Oliver Statler (see reference below) wrote that Inagaki tended to favor the flat chisel, although he used a range of cutting tools for his blocks. Statler also claimed that Inagaki did not make "detailed sketches"; however, such preliminary drawings do exist. The small examples (277 x 211 mm) shown here offer a further glimpse into the Inagaki's approach toward printmaking. The graphite sketch (immediately above left) probes the initial ideas for the design. Two sullen or angry cats are placed along vertical and diagonal guide lines. In the more fully worked-out color drawing (above middle), done on the opposite side of the same sheet of paper, a third cat has appeared, lurking in the background and adding more depth and drama to the scene. Again, grid lines (horizontal, diagonal, and vertical) aided the artist in laying out the elements of his design. There is a much larger finished print from 1967 (immediately above right) that is very similar to the color drawing but measures 585 x 430 mm. Note, in particular, the most distant feline, whose upper body is hidden by the diagonal gray area, and yet the contour of the body is preserved by the vertical area printed with the same gray color block, paralleled by a narrow gray area for a leg and paw. This is a clever and effective use of stylized representational drawing blended with abstract design. The composition is known as Neko no koigataki ("Cats: Rivals in Love": 猫の恋仇), which provides a narrative context for the angry males. Presumably, the grid structure used in the small sketches facilitated a more than two-fold enlargement of the composition for a larger preparatory drawing (whereabouts unknown) and for the final print. Interestingly, in 1978, a company named Creative Art Tiles released a close variant of this design, called "The Rival Cats," composed of 12 mounted ceramic tiles, for which the artist was credited with the copyright.

Inagaki Cat Making Up woodcut

Still life with pears, orange, and gorse (Scotch-broom)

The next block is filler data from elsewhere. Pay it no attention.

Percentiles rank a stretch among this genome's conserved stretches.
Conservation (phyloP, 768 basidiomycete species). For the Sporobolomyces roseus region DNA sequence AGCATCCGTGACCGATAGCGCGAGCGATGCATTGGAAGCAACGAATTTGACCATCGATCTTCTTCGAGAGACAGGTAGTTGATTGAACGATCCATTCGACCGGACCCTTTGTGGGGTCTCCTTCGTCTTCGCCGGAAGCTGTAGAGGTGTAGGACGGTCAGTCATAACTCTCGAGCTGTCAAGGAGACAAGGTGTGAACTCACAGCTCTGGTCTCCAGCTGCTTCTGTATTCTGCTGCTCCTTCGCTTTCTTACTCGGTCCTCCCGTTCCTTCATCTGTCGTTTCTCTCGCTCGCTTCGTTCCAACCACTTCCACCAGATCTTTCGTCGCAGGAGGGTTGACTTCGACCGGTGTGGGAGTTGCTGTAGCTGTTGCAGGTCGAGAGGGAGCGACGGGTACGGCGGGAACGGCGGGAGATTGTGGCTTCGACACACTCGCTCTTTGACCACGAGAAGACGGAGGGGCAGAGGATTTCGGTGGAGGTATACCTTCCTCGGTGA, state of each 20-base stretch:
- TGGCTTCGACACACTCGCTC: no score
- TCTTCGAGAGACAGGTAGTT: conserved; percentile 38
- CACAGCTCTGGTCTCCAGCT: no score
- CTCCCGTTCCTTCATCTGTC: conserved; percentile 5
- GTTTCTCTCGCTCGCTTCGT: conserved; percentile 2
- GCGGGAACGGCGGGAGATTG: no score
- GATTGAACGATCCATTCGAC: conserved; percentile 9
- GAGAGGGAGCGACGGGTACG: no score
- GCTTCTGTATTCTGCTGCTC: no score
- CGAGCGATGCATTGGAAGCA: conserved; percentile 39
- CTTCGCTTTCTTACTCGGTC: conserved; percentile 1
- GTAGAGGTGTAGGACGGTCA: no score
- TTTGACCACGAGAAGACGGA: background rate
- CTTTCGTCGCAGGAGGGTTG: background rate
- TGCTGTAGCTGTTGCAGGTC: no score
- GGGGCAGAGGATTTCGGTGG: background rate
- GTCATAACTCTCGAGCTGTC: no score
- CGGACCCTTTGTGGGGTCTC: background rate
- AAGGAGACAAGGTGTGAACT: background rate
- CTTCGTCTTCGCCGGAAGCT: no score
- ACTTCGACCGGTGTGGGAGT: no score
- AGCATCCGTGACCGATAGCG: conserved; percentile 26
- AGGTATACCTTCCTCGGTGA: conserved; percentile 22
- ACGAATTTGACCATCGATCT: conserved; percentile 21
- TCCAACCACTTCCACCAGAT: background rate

Stamped: "Tomo" in black; Sealed: "Tomo" (とも) in red
Woodcut, 1951 Image: 531 x 410 mm; Paper: 569 x 430 mm

There are many designs by Inagaki on themes other than cats. For example, he produced a large number of still lifes (seibutsu-ga, 静物画). In the print shown immediately above, flowering branches of scotch broom (enishida, 金雀児), commonly known as gorse, furze, or whin, are set in a black vase, arching over a simple arrangement of two pears and an orange. The yellow and white pigments are thick and textured, while the grays, mustard, and brown are more thinly applied. The scotch broom is not actually printed, but its shapes are carved out from the printing block so that the paper remained unpigmented to produce the white flowers in silhouette. The design stands steadfast, with firm, broad black outlines for the fruit and bowl.

Inagaki's work can be found in many private and public collections, including the Art Institute of Chicago; British Museum; Carnegie Museum of Art, Pittsburgh; Chazen Museum of Art, University of Wisconsin-Madison; Cincinnati Museum of Art; Fine Arts Museums of San Francisco; Harvard Art Museums, Cambridge, MA; Honolulu Museum of Art; Los Angeles County Museum of Art; Metropolitan Museum of Art, NY; Museum of Fine Arts, Boston; Museum of Modern Art, NY; and Philadelphia Museum of Art. ©2009-2022 by John Fiorillo


  • Inagaki Tomoo zen hanga shû (稲垣知雄全版画集) [Complete Collection of the Prints of Inagaki Tomoo]. Tokyo: Keisho-sha, 1982, pp. 81, 91, 116, 149, and 167.
  • Merritt, Helen and Yamada, Nanako: Guide to Modern Japanese Woodblock Prints: 1900-1975. University of Honolulu Press, 1992, p. 41.
  • Smith, Lawrence: Modern Japanese Prints, 1912-1989. British Museum Press, 1994, p. 25 and color plate 99.
  • Statler, Oliver: Modern Japanese Prints: An Art Reborn. Rutland & Tokyo: Tuttle, 1956, pp. 164-165; color plate facing p. 164; b/w figures nos. 91-92.